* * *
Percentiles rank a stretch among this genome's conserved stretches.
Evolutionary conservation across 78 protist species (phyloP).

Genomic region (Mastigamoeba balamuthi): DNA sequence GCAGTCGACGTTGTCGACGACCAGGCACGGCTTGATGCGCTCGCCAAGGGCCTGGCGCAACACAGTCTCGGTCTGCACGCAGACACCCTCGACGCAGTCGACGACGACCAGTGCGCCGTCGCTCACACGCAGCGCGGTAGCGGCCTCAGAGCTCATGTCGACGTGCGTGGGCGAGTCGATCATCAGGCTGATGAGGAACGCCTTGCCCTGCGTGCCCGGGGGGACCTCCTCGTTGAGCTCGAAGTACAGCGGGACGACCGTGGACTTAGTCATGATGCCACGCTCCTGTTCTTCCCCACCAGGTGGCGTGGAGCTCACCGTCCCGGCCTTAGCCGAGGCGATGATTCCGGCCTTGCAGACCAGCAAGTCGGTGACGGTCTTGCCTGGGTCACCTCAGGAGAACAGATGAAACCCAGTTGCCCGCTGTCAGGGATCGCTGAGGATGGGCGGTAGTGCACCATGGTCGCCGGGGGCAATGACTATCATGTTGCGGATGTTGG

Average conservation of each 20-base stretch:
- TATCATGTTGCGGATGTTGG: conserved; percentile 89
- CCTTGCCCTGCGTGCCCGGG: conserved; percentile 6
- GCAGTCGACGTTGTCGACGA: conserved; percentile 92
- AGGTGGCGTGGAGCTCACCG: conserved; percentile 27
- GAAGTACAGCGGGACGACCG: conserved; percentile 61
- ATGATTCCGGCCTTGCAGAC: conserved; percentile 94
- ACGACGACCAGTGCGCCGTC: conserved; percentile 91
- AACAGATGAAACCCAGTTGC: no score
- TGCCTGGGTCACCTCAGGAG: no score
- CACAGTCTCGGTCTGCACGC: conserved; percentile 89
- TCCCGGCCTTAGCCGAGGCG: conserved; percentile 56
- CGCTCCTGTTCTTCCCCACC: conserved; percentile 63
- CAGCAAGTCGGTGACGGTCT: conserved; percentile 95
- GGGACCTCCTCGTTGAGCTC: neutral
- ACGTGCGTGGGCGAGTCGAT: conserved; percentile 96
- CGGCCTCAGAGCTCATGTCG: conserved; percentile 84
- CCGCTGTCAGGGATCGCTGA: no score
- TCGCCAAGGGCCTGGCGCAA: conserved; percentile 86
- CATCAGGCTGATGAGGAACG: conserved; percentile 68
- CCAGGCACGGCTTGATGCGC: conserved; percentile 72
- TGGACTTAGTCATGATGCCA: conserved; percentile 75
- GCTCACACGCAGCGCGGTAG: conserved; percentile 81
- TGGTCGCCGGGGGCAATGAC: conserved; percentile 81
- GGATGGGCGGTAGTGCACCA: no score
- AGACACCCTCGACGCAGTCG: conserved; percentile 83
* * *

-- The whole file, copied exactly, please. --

Percentiles rank a stretch among this genome's conserved stretches.
Evolutionary conservation across 78 protist species (phyloP).

Genomic region (Mastigamoeba balamuthi): DNA sequence GCAGTCGACGTTGTCGACGACCAGGCACGGCTTGATGCGCTCGCCAAGGGCCTGGCGCAACACAGTCTCGGTCTGCACGCAGACACCCTCGACGCAGTCGACGACGACCAGTGCGCCGTCGCTCACACGCAGCGCGGTAGCGGCCTCAGAGCTCATGTCGACGTGCGTGGGCGAGTCGATCATCAGGCTGATGAGGAACGCCTTGCCCTGCGTGCCCGGGGGGACCTCCTCGTTGAGCTCGAAGTACAGCGGGACGACCGTGGACTTAGTCATGATGCCACGCTCCTGTTCTTCCCCACCAGGTGGCGTGGAGCTCACCGTCCCGGCCTTAGCCGAGGCGATGATTCCGGCCTTGCAGACCAGCAAGTCGGTGACGGTCTTGCCTGGGTCACCTCAGGAGAACAGATGAAACCCAGTTGCCCGCTGTCAGGGATCGCTGAGGATGGGCGGTAGTGCACCATGGTCGCCGGGGGCAATGACTATCATGTTGCGGATGTTGG

Average conservation of each 20-base stretch:
- TATCATGTTGCGGATGTTGG: conserved; percentile 89
- CCTTGCCCTGCGTGCCCGGG: conserved; percentile 6
- GCAGTCGACGTTGTCGACGA: conserved; percentile 92
- AGGTGGCGTGGAGCTCACCG: conserved; percentile 27
- GAAGTACAGCGGGACGACCG: conserved; percentile 61
- ATGATTCCGGCCTTGCAGAC: conserved; percentile 94
- ACGACGACCAGTGCGCCGTC: conserved; percentile 91
- AACAGATGAAACCCAGTTGC: no score
- TGCCTGGGTCACCTCAGGAG: no score
- CACAGTCTCGGTCTGCACGC: conserved; percentile 89
- TCCCGGCCTTAGCCGAGGCG: conserved; percentile 56
- CGCTCCTGTTCTTCCCCACC: conserved; percentile 63
- CAGCAAGTCGGTGACGGTCT: conserved; percentile 95
- GGGACCTCCTCGTTGAGCTC: neutral
- ACGTGCGTGGGCGAGTCGAT: conserved; percentile 96
- CGGCCTCAGAGCTCATGTCG: conserved; percentile 84
- CCGCTGTCAGGGATCGCTGA: no score
- TCGCCAAGGGCCTGGCGCAA: conserved; percentile 86
- CATCAGGCTGATGAGGAACG: conserved; percentile 68
- CCAGGCACGGCTTGATGCGC: conserved; percentile 72
- TGGACTTAGTCATGATGCCA: conserved; percentile 75
- GCTCACACGCAGCGCGGTAG: conserved; percentile 81
- TGGTCGCCGGGGGCAATGAC: conserved; percentile 81
- GGATGGGCGGTAGTGCACCA: no score
- AGACACCCTCGACGCAGTCG: conserved; percentile 83